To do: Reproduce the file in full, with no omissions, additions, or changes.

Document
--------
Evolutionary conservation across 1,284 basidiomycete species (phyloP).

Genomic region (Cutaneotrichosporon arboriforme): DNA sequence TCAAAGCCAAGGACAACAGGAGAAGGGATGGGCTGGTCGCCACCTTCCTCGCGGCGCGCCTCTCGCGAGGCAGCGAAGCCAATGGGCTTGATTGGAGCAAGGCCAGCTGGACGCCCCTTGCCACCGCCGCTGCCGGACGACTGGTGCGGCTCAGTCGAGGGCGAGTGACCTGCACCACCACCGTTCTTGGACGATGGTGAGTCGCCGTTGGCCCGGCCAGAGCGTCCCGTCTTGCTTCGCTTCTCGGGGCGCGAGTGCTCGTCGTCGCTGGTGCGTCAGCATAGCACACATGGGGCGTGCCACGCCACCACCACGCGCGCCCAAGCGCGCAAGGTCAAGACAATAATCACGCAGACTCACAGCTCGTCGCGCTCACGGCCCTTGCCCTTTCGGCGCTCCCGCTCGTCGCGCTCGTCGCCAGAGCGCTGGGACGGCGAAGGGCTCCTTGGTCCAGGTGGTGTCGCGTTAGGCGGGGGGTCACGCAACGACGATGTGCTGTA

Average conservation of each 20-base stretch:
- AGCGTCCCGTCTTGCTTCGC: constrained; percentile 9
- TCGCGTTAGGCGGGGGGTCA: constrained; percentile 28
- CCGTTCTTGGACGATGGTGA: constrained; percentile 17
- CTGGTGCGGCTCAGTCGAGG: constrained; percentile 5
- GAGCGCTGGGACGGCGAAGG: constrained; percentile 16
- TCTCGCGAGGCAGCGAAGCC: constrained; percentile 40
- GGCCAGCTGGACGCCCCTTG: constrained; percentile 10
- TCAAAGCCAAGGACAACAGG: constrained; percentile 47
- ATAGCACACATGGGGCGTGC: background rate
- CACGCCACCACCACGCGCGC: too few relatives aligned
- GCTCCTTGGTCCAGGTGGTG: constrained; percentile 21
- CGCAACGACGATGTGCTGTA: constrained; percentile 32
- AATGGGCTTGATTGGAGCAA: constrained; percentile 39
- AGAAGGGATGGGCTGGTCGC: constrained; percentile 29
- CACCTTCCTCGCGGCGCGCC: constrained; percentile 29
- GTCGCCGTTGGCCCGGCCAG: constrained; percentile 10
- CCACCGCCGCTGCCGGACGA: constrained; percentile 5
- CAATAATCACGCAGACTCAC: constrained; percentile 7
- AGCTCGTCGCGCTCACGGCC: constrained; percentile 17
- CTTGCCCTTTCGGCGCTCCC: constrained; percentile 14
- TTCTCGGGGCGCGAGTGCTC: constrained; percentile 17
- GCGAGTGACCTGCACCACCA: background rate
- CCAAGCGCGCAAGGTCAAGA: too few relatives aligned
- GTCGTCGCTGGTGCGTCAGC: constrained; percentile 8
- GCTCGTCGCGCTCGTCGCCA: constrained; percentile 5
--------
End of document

Evolutionary conservation across 1,284 basidiomycete species (phyloP).

Genomic region (Cutaneotrichosporon arboriforme): DNA sequence TCAAAGCCAAGGACAACAGGAGAAGGGATGGGCTGGTCGCCACCTTCCTCGCGGCGCGCCTCTCGCGAGGCAGCGAAGCCAATGGGCTTGATTGGAGCAAGGCCAGCTGGACGCCCCTTGCCACCGCCGCTGCCGGACGACTGGTGCGGCTCAGTCGAGGGCGAGTGACCTGCACCACCACCGTTCTTGGACGATGGTGAGTCGCCGTTGGCCCGGCCAGAGCGTCCCGTCTTGCTTCGCTTCTCGGGGCGCGAGTGCTCGTCGTCGCTGGTGCGTCAGCATAGCACACATGGGGCGTGCCACGCCACCACCACGCGCGCCCAAGCGCGCAAGGTCAAGACAATAATCACGCAGACTCACAGCTCGTCGCGCTCACGGCCCTTGCCCTTTCGGCGCTCCCGCTCGTCGCGCTCGTCGCCAGAGCGCTGGGACGGCGAAGGGCTCCTTGGTCCAGGTGGTGTCGCGTTAGGCGGGGGGTCACGCAACGACGATGTGCTGTA

Average conservation of each 20-base stretch:
- AGCGTCCCGTCTTGCTTCGC: constrained; percentile 9
- TCGCGTTAGGCGGGGGGTCA: constrained; percentile 28
- CCGTTCTTGGACGATGGTGA: constrained; percentile 17
- CTGGTGCGGCTCAGTCGAGG: constrained; percentile 5
- GAGCGCTGGGACGGCGAAGG: constrained; percentile 16
- TCTCGCGAGGCAGCGAAGCC: constrained; percentile 40
- GGCCAGCTGGACGCCCCTTG: constrained; percentile 10
- TCAAAGCCAAGGACAACAGG: constrained; percentile 47
- ATAGCACACATGGGGCGTGC: background rate
- CACGCCACCACCACGCGCGC: too few relatives aligned
- GCTCCTTGGTCCAGGTGGTG: constrained; percentile 21
- CGCAACGACGATGTGCTGTA: constrained; percentile 32
- AATGGGCTTGATTGGAGCAA: constrained; percentile 39
- AGAAGGGATGGGCTGGTCGC: constrained; percentile 29
- CACCTTCCTCGCGGCGCGCC: constrained; percentile 29
- GTCGCCGTTGGCCCGGCCAG: constrained; percentile 10
- CCACCGCCGCTGCCGGACGA: constrained; percentile 5
- CAATAATCACGCAGACTCAC: constrained; percentile 7
- AGCTCGTCGCGCTCACGGCC: constrained; percentile 17
- CTTGCCCTTTCGGCGCTCCC: constrained; percentile 14
- TTCTCGGGGCGCGAGTGCTC: constrained; percentile 17
- GCGAGTGACCTGCACCACCA: background rate
- CCAAGCGCGCAAGGTCAAGA: too few relatives aligned
- GTCGTCGCTGGTGCGTCAGC: constrained; percentile 8
- GCTCGTCGCGCTCGTCGCCA: constrained; percentile 5